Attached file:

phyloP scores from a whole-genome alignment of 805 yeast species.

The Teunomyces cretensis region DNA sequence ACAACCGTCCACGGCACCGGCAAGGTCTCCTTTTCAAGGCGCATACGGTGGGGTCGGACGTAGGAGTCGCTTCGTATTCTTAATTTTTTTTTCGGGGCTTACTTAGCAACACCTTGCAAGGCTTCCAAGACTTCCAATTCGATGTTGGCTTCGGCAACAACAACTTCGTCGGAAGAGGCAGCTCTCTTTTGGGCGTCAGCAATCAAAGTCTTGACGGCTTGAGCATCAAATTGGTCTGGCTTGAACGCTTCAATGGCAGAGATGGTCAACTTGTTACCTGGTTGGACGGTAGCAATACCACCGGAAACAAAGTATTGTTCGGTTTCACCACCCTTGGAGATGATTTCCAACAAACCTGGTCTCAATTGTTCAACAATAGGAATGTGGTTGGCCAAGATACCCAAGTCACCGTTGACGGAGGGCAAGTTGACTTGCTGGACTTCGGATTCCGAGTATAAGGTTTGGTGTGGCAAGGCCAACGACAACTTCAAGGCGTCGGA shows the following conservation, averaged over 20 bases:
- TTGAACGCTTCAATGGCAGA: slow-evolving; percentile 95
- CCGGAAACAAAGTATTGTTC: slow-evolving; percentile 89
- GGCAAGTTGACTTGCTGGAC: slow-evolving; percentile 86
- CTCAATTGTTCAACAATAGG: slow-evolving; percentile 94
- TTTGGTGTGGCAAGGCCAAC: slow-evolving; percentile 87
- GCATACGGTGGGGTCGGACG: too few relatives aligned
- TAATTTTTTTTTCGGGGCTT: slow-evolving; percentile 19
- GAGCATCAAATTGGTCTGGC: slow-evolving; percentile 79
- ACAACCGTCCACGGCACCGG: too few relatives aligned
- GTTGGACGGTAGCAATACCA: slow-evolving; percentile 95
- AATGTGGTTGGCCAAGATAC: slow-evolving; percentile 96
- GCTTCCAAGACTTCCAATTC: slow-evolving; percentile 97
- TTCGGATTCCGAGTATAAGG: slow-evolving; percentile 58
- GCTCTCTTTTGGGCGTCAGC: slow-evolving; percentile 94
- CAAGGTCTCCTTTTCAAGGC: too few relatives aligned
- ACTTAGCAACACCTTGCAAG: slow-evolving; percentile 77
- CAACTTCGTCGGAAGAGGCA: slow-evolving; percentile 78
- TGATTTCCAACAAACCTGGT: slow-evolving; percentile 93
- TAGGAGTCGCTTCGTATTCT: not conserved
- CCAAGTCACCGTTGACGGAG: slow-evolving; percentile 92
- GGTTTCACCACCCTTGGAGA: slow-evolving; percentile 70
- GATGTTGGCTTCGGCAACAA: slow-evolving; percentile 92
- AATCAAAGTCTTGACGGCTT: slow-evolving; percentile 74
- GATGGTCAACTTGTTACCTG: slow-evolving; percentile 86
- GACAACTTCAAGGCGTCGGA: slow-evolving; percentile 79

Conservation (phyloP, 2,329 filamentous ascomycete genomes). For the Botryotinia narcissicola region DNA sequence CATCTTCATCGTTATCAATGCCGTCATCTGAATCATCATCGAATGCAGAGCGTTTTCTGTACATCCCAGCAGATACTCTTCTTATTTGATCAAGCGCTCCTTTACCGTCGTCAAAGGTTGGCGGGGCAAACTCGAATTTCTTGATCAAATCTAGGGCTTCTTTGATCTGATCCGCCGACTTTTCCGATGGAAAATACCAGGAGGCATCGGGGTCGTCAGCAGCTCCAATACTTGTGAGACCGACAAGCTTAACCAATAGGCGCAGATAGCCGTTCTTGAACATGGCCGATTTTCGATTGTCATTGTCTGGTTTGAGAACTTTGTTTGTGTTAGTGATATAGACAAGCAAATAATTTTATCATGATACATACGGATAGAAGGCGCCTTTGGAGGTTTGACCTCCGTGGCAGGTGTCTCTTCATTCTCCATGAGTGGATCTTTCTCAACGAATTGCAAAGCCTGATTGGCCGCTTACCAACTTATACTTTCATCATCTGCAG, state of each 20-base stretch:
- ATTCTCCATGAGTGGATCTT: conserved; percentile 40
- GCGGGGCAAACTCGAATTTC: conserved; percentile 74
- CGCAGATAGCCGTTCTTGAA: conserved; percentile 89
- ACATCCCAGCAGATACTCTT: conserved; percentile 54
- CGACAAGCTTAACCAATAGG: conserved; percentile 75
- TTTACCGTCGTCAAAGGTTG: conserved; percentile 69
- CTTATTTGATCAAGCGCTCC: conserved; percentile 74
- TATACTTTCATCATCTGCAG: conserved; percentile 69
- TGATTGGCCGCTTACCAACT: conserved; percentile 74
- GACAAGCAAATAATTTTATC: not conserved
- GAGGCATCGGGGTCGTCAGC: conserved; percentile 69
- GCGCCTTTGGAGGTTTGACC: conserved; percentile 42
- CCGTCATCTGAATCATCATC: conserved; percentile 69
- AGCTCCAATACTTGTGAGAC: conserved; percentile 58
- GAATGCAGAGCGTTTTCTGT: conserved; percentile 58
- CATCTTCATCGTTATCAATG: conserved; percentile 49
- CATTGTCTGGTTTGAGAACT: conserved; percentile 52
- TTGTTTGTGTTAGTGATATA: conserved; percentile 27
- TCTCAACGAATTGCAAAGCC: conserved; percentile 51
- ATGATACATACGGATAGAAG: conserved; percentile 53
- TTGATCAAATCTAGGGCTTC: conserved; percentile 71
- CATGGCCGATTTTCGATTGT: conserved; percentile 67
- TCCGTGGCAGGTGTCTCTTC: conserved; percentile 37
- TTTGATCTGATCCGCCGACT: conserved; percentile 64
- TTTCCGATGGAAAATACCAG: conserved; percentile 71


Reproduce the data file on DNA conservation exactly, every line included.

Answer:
phyloP scores from a whole-genome alignment of 805 yeast species.

The Teunomyces cretensis region DNA sequence ACAACCGTCCACGGCACCGGCAAGGTCTCCTTTTCAAGGCGCATACGGTGGGGTCGGACGTAGGAGTCGCTTCGTATTCTTAATTTTTTTTTCGGGGCTTACTTAGCAACACCTTGCAAGGCTTCCAAGACTTCCAATTCGATGTTGGCTTCGGCAACAACAACTTCGTCGGAAGAGGCAGCTCTCTTTTGGGCGTCAGCAATCAAAGTCTTGACGGCTTGAGCATCAAATTGGTCTGGCTTGAACGCTTCAATGGCAGAGATGGTCAACTTGTTACCTGGTTGGACGGTAGCAATACCACCGGAAACAAAGTATTGTTCGGTTTCACCACCCTTGGAGATGATTTCCAACAAACCTGGTCTCAATTGTTCAACAATAGGAATGTGGTTGGCCAAGATACCCAAGTCACCGTTGACGGAGGGCAAGTTGACTTGCTGGACTTCGGATTCCGAGTATAAGGTTTGGTGTGGCAAGGCCAACGACAACTTCAAGGCGTCGGA shows the following conservation, averaged over 20 bases:
- TTGAACGCTTCAATGGCAGA: slow-evolving; percentile 95
- CCGGAAACAAAGTATTGTTC: slow-evolving; percentile 89
- GGCAAGTTGACTTGCTGGAC: slow-evolving; percentile 86
- CTCAATTGTTCAACAATAGG: slow-evolving; percentile 94
- TTTGGTGTGGCAAGGCCAAC: slow-evolving; percentile 87
- GCATACGGTGGGGTCGGACG: too few relatives aligned
- TAATTTTTTTTTCGGGGCTT: slow-evolving; percentile 19
- GAGCATCAAATTGGTCTGGC: slow-evolving; percentile 79
- ACAACCGTCCACGGCACCGG: too few relatives aligned
- GTTGGACGGTAGCAATACCA: slow-evolving; percentile 95
- AATGTGGTTGGCCAAGATAC: slow-evolving; percentile 96
- GCTTCCAAGACTTCCAATTC: slow-evolving; percentile 97
- TTCGGATTCCGAGTATAAGG: slow-evolving; percentile 58
- GCTCTCTTTTGGGCGTCAGC: slow-evolving; percentile 94
- CAAGGTCTCCTTTTCAAGGC: too few relatives aligned
- ACTTAGCAACACCTTGCAAG: slow-evolving; percentile 77
- CAACTTCGTCGGAAGAGGCA: slow-evolving; percentile 78
- TGATTTCCAACAAACCTGGT: slow-evolving; percentile 93
- TAGGAGTCGCTTCGTATTCT: not conserved
- CCAAGTCACCGTTGACGGAG: slow-evolving; percentile 92
- GGTTTCACCACCCTTGGAGA: slow-evolving; percentile 70
- GATGTTGGCTTCGGCAACAA: slow-evolving; percentile 92
- AATCAAAGTCTTGACGGCTT: slow-evolving; percentile 74
- GATGGTCAACTTGTTACCTG: slow-evolving; percentile 86
- GACAACTTCAAGGCGTCGGA: slow-evolving; percentile 79

Conservation (phyloP, 2,329 filamentous ascomycete genomes). For the Botryotinia narcissicola region DNA sequence CATCTTCATCGTTATCAATGCCGTCATCTGAATCATCATCGAATGCAGAGCGTTTTCTGTACATCCCAGCAGATACTCTTCTTATTTGATCAAGCGCTCCTTTACCGTCGTCAAAGGTTGGCGGGGCAAACTCGAATTTCTTGATCAAATCTAGGGCTTCTTTGATCTGATCCGCCGACTTTTCCGATGGAAAATACCAGGAGGCATCGGGGTCGTCAGCAGCTCCAATACTTGTGAGACCGACAAGCTTAACCAATAGGCGCAGATAGCCGTTCTTGAACATGGCCGATTTTCGATTGTCATTGTCTGGTTTGAGAACTTTGTTTGTGTTAGTGATATAGACAAGCAAATAATTTTATCATGATACATACGGATAGAAGGCGCCTTTGGAGGTTTGACCTCCGTGGCAGGTGTCTCTTCATTCTCCATGAGTGGATCTTTCTCAACGAATTGCAAAGCCTGATTGGCCGCTTACCAACTTATACTTTCATCATCTGCAG, state of each 20-base stretch:
- ATTCTCCATGAGTGGATCTT: conserved; percentile 40
- GCGGGGCAAACTCGAATTTC: conserved; percentile 74
- CGCAGATAGCCGTTCTTGAA: conserved; percentile 89
- ACATCCCAGCAGATACTCTT: conserved; percentile 54
- CGACAAGCTTAACCAATAGG: conserved; percentile 75
- TTTACCGTCGTCAAAGGTTG: conserved; percentile 69
- CTTATTTGATCAAGCGCTCC: conserved; percentile 74
- TATACTTTCATCATCTGCAG: conserved; percentile 69
- TGATTGGCCGCTTACCAACT: conserved; percentile 74
- GACAAGCAAATAATTTTATC: not conserved
- GAGGCATCGGGGTCGTCAGC: conserved; percentile 69
- GCGCCTTTGGAGGTTTGACC: conserved; percentile 42
- CCGTCATCTGAATCATCATC: conserved; percentile 69
- AGCTCCAATACTTGTGAGAC: conserved; percentile 58
- GAATGCAGAGCGTTTTCTGT: conserved; percentile 58
- CATCTTCATCGTTATCAATG: conserved; percentile 49
- CATTGTCTGGTTTGAGAACT: conserved; percentile 52
- TTGTTTGTGTTAGTGATATA: conserved; percentile 27
- TCTCAACGAATTGCAAAGCC: conserved; percentile 51
- ATGATACATACGGATAGAAG: conserved; percentile 53
- TTGATCAAATCTAGGGCTTC: conserved; percentile 71
- CATGGCCGATTTTCGATTGT: conserved; percentile 67
- TCCGTGGCAGGTGTCTCTTC: conserved; percentile 37
- TTTGATCTGATCCGCCGACT: conserved; percentile 64
- TTTCCGATGGAAAATACCAG: conserved; percentile 71